This content is taken from the IAPAM’s Medically Supervised Weight Loss training program. The program is designed to help physicians incorporate a medical weight loss program into their medical practice.
What It Is and How it Works?
Vitamin B12, also called cobalamin, is important to good health. It helps maintain healthy nerve cells and red blood cells, and also is needed to make DNA, the genetic material in all cells. Vitamin B12 is bound to the protein in food. Hydrochloric acid in the stomach releases B12 from protein during digestion. Once released, B12 combines with a substance called intrinsic factor (IF) before it is absorbed into the bloodstream.
All of these B vitamins help the body in converting carbohydrates into glucose or sugar, which is burned in order to produce energy for proper body function. These are often referred to as B complex vitamins, and are essential for the breakdown of fats and proteins. They help maintain muscle tone, protect the mucus lining in the digestive tract and mouth, and promote upkeep of nervous system and the organs like the liver, skin, hair, and eyes. Cobalamine is an excellent anti-stress vitamin since it is believed to enhance the health functioning of the immune system and improve the body’s ability to fight stressful conditions.
B12 injections have been found to frequently improve energy levels and general well-being. They also support thyroid function to regulate energy levels. B12 also reduces water retention owing to its diuretic attributes.
Vitamin B12 has a very low potential for toxicity. The Institute of Medicine states “no adverse effects have been associated with excess vitamin B12 intake from food and supplements in healthy individuals.” The Institute recommends that adults older than 50 years of age get most of their vitamin B12 from supplements or fortified food because of the high incidence of impaired absorption of B12 from unfortified foods in this population. Source: http://doctrim.yourmd.com
What It Is and How it Works?
Vitamin B6 is a water-soluble vitamin that exists in three major chemical forms: pyridoxine, pyridoxal and pyridoxamine. It performs a wide variety of functions in your body and is essential for your good health. For example, vitamin B6 is needed for more than 100 enzymes involved in protein metabolism. It also is essential for red blood cell metabolism. The nervous and immune systems need vitamin B6 to function efficiently, and it also is needed for the conversion of tryptophan (an amino acid) to niacin (a vitamin).
Hemoglobin within red blood cells carries oxygen to tissues. Your body needs vitamin B6 to make hemoglobin. Vitamin B6 also helps increase the amount of oxygen carried by hemoglobin. A vitamin B6 deficiency can result in a form of anemia that is similar to iron deficiency anemia.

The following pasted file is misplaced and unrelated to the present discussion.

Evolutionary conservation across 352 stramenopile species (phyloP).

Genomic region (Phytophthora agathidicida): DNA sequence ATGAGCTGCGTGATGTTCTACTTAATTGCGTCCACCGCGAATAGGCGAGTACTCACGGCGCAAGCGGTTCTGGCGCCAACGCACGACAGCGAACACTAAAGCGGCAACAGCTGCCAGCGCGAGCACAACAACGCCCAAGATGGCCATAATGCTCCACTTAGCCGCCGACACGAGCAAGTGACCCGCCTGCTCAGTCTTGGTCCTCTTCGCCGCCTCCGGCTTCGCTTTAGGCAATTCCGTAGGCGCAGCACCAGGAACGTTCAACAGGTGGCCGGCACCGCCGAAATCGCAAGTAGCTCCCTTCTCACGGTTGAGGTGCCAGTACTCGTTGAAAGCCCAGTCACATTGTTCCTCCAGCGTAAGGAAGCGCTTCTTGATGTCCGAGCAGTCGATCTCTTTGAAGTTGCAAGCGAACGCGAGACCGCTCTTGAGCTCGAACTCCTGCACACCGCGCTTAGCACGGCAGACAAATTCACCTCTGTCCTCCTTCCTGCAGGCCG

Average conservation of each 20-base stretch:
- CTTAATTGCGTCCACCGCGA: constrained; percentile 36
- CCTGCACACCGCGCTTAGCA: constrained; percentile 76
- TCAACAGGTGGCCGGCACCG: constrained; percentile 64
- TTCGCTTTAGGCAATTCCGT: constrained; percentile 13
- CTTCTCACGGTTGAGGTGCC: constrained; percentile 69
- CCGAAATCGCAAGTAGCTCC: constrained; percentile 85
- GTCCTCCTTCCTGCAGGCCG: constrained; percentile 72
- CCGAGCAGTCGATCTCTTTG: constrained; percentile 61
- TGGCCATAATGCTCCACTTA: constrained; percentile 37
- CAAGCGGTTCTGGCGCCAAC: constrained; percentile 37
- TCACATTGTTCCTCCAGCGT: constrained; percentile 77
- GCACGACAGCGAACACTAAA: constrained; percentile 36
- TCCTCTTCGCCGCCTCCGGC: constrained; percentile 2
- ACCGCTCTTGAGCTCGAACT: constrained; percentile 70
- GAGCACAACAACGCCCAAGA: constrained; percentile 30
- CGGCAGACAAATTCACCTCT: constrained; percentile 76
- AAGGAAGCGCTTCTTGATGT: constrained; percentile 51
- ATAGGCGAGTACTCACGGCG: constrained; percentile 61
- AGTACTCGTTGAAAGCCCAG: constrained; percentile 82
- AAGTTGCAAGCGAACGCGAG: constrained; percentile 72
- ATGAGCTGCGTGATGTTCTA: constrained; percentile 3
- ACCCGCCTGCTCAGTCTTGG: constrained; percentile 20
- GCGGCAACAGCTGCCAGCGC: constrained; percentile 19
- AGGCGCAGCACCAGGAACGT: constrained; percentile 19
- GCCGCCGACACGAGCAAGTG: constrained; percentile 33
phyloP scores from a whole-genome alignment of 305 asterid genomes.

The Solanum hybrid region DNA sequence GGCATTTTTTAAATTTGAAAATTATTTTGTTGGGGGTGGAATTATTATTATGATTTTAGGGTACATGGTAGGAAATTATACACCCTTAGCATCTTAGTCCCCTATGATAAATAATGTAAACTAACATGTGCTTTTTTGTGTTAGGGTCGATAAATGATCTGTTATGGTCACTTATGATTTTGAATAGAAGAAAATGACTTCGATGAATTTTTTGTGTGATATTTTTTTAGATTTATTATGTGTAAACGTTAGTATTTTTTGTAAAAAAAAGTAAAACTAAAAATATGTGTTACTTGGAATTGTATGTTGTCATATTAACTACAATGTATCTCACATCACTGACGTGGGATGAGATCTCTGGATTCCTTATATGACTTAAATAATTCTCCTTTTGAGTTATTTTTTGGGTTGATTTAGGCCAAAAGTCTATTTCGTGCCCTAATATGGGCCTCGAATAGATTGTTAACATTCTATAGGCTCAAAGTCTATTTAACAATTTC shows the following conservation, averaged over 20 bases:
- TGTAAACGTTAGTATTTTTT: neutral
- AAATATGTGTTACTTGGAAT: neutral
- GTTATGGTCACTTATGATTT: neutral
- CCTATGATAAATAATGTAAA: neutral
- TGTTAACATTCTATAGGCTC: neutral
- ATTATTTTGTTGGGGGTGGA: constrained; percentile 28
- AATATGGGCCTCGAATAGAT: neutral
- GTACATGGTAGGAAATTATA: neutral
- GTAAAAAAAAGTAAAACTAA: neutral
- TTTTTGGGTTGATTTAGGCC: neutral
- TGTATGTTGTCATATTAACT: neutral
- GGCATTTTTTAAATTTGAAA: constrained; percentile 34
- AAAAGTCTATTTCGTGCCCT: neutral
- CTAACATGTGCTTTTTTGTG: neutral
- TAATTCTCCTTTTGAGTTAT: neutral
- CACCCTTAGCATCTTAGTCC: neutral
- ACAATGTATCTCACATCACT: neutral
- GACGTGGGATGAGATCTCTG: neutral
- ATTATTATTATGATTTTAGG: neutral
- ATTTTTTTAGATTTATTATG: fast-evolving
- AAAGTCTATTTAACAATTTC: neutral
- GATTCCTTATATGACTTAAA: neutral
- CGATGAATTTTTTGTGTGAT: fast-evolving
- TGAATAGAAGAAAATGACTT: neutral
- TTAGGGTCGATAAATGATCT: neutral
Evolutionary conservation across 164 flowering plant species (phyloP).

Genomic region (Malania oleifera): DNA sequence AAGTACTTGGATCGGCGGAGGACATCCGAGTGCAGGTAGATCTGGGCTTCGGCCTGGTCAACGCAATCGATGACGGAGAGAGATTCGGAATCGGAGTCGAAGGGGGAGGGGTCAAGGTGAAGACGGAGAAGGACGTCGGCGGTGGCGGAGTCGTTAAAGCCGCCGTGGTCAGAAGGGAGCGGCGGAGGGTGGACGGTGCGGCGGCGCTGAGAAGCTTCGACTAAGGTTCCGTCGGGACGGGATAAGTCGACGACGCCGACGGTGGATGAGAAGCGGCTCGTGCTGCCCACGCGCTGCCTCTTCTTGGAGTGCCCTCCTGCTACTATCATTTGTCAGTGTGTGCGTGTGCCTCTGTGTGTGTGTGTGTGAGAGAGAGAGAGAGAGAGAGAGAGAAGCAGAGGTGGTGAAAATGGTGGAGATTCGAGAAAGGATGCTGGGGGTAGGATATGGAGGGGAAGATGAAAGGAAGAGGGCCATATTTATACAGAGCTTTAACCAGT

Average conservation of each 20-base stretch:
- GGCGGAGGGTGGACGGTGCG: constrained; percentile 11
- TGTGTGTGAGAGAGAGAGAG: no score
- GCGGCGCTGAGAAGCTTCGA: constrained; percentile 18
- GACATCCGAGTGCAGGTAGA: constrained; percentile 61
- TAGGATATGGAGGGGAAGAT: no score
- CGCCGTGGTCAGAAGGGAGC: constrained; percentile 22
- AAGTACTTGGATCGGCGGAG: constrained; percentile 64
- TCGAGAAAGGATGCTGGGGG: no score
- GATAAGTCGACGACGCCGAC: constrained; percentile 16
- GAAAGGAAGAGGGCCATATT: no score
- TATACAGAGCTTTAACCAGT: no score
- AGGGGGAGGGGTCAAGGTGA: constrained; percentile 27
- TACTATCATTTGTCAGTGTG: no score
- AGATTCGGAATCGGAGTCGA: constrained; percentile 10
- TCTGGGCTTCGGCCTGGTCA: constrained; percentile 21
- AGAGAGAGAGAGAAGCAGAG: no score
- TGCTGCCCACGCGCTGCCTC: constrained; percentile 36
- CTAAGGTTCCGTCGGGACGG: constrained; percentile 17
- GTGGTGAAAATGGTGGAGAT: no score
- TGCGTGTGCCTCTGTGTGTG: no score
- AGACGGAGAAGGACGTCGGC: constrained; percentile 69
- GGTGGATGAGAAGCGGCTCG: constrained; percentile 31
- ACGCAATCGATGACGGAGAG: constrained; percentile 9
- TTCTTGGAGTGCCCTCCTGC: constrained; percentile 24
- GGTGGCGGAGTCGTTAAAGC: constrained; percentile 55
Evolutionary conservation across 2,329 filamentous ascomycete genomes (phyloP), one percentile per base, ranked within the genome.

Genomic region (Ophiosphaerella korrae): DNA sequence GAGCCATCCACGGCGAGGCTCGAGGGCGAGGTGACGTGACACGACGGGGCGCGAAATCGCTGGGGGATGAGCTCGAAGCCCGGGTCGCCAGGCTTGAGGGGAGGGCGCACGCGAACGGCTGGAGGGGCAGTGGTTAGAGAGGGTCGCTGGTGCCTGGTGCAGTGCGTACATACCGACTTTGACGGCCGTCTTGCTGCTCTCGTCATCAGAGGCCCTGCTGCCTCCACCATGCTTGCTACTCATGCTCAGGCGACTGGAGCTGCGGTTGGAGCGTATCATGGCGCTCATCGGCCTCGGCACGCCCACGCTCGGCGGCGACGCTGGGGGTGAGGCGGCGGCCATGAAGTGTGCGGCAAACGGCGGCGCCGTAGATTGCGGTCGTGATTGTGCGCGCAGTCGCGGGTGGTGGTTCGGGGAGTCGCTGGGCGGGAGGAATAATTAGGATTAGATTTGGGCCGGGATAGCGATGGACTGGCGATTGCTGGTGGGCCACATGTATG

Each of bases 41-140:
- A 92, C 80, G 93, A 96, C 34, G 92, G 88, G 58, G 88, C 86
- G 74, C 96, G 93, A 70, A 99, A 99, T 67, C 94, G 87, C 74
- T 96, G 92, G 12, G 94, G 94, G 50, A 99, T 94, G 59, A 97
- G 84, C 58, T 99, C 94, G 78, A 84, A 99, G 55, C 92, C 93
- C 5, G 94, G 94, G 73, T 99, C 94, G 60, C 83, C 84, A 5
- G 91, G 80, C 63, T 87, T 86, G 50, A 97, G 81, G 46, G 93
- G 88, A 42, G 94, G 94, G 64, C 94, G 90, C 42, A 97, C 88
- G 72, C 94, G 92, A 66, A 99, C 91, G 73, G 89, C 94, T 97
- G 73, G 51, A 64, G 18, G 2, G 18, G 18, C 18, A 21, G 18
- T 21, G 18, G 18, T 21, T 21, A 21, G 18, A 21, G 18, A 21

An immune response is a broad term that describes a variety of biochemical changes that occur in an effort to fight off infections. Calories, protein, vitamins and minerals are important to your immune defenses because they promote the growth of white blood cells that directly fight infections. Vitamin B6, through its involvement in protein metabolism and cellular growth, is important to the immune system. It helps maintain the health of lymphoid organs (thymus, spleen and lymph nodes) that make your white blood cells. Animal studies show that a vitamin B6 deficiency can decrease your antibody production and suppress your immune response.
Vitamin B6 also helps maintain your blood glucose (sugar) within a normal range. When caloric intake is low, your body needs vitamin B6 to help convert stored carbohydrate or other nutrients to glucose to maintain normal blood sugar levels. While a shortage of vitamin B6 will limit these functions, supplements of this vitamin do not enhance them in well-nourished individuals.
Vitamin B6 can help with weight loss through a stimulating effect of the thyroid. This can be especially helpful for hormone balance in women when water retention is an issue. Lastly, patients seem to find the pyridoxine alleviates cravings consistently.
Concerns and Other Issues Associated with B6
Too much vitamin B6 can result in nerve damage to the arms and legs. This neuropathy is usually related to high intake of vitamin B6 from supplements and is reversible when supplementation is stopped. According to the Institute of Medicine, “Several reports show sensory neuropathy at doses lower than 500 mg per day”. As previously mentioned, the Food and Nutrition Board of the IOM has established an Upper Tolerable Intake Level (UL) for vitamin B6 of 100 mg per day for all adults. “As intake increases above the UL, the risk of adverse effects increases.” Source: http://doctrim.yourmd.com